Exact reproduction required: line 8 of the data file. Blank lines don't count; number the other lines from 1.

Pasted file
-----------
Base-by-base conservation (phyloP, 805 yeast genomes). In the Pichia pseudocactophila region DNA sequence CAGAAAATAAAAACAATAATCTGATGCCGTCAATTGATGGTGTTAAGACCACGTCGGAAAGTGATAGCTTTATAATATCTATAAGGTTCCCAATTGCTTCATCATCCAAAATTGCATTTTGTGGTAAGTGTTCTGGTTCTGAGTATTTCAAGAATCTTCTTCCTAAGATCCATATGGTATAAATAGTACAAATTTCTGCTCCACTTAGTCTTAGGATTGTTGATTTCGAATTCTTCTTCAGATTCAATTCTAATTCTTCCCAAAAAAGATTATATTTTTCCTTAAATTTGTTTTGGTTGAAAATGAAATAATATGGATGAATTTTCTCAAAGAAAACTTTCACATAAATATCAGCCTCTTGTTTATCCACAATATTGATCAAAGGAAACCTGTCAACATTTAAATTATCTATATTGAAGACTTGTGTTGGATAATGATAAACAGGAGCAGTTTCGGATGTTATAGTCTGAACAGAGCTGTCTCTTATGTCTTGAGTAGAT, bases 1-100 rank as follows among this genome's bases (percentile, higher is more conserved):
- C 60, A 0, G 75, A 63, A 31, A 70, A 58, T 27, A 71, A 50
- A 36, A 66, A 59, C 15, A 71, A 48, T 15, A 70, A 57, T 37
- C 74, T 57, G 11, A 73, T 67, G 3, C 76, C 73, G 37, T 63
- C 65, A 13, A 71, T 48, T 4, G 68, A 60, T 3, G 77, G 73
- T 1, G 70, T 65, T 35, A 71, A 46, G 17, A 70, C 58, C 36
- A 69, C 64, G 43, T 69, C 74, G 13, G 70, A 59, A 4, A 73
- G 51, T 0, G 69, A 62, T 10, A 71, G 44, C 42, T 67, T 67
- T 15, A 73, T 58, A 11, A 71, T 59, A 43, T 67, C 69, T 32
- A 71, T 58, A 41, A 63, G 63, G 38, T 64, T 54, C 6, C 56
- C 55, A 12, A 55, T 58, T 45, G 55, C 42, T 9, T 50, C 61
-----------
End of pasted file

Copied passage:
- G 51, T 0, G 69, A 62, T 10, A 71, G 44, C 42, T 67, T 67